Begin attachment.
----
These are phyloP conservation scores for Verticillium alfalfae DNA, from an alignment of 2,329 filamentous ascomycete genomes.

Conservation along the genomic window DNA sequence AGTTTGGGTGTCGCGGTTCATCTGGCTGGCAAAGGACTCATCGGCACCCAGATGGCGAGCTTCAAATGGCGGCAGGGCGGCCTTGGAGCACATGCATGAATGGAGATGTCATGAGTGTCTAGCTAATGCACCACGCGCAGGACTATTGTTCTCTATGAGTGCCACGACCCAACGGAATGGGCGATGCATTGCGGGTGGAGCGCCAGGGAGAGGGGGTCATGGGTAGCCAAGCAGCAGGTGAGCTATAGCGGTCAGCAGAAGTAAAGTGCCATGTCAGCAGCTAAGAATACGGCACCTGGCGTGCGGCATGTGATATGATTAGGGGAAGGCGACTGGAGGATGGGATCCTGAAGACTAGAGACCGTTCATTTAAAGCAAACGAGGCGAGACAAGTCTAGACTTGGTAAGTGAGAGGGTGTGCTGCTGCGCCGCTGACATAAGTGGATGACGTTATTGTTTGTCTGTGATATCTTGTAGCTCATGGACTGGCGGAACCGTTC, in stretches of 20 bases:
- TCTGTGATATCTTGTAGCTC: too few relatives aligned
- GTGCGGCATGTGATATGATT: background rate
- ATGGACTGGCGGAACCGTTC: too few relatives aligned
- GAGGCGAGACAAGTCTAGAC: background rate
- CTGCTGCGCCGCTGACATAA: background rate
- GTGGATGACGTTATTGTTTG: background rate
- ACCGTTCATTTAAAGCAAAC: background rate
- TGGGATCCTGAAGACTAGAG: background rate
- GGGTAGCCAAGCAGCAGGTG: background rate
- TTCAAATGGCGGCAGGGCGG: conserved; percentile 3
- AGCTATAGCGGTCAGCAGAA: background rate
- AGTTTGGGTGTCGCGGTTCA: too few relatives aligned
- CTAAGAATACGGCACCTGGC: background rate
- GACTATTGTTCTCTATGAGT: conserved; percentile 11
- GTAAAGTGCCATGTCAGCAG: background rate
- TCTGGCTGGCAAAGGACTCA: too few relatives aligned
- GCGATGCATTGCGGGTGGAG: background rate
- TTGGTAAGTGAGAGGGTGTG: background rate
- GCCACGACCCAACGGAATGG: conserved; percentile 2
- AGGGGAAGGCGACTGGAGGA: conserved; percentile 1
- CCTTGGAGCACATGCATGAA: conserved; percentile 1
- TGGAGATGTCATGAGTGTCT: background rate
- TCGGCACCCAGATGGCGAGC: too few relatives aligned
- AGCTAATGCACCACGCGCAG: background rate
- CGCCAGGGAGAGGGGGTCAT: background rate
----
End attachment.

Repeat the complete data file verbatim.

These are phyloP conservation scores for Verticillium alfalfae DNA, from an alignment of 2,329 filamentous ascomycete genomes.

Conservation along the genomic window DNA sequence AGTTTGGGTGTCGCGGTTCATCTGGCTGGCAAAGGACTCATCGGCACCCAGATGGCGAGCTTCAAATGGCGGCAGGGCGGCCTTGGAGCACATGCATGAATGGAGATGTCATGAGTGTCTAGCTAATGCACCACGCGCAGGACTATTGTTCTCTATGAGTGCCACGACCCAACGGAATGGGCGATGCATTGCGGGTGGAGCGCCAGGGAGAGGGGGTCATGGGTAGCCAAGCAGCAGGTGAGCTATAGCGGTCAGCAGAAGTAAAGTGCCATGTCAGCAGCTAAGAATACGGCACCTGGCGTGCGGCATGTGATATGATTAGGGGAAGGCGACTGGAGGATGGGATCCTGAAGACTAGAGACCGTTCATTTAAAGCAAACGAGGCGAGACAAGTCTAGACTTGGTAAGTGAGAGGGTGTGCTGCTGCGCCGCTGACATAAGTGGATGACGTTATTGTTTGTCTGTGATATCTTGTAGCTCATGGACTGGCGGAACCGTTC, in stretches of 20 bases:
- TCTGTGATATCTTGTAGCTC: too few relatives aligned
- GTGCGGCATGTGATATGATT: background rate
- ATGGACTGGCGGAACCGTTC: too few relatives aligned
- GAGGCGAGACAAGTCTAGAC: background rate
- CTGCTGCGCCGCTGACATAA: background rate
- GTGGATGACGTTATTGTTTG: background rate
- ACCGTTCATTTAAAGCAAAC: background rate
- TGGGATCCTGAAGACTAGAG: background rate
- GGGTAGCCAAGCAGCAGGTG: background rate
- TTCAAATGGCGGCAGGGCGG: conserved; percentile 3
- AGCTATAGCGGTCAGCAGAA: background rate
- AGTTTGGGTGTCGCGGTTCA: too few relatives aligned
- CTAAGAATACGGCACCTGGC: background rate
- GACTATTGTTCTCTATGAGT: conserved; percentile 11
- GTAAAGTGCCATGTCAGCAG: background rate
- TCTGGCTGGCAAAGGACTCA: too few relatives aligned
- GCGATGCATTGCGGGTGGAG: background rate
- TTGGTAAGTGAGAGGGTGTG: background rate
- GCCACGACCCAACGGAATGG: conserved; percentile 2
- AGGGGAAGGCGACTGGAGGA: conserved; percentile 1
- CCTTGGAGCACATGCATGAA: conserved; percentile 1
- TGGAGATGTCATGAGTGTCT: background rate
- TCGGCACCCAGATGGCGAGC: too few relatives aligned
- AGCTAATGCACCACGCGCAG: background rate
- CGCCAGGGAGAGGGGGTCAT: background rate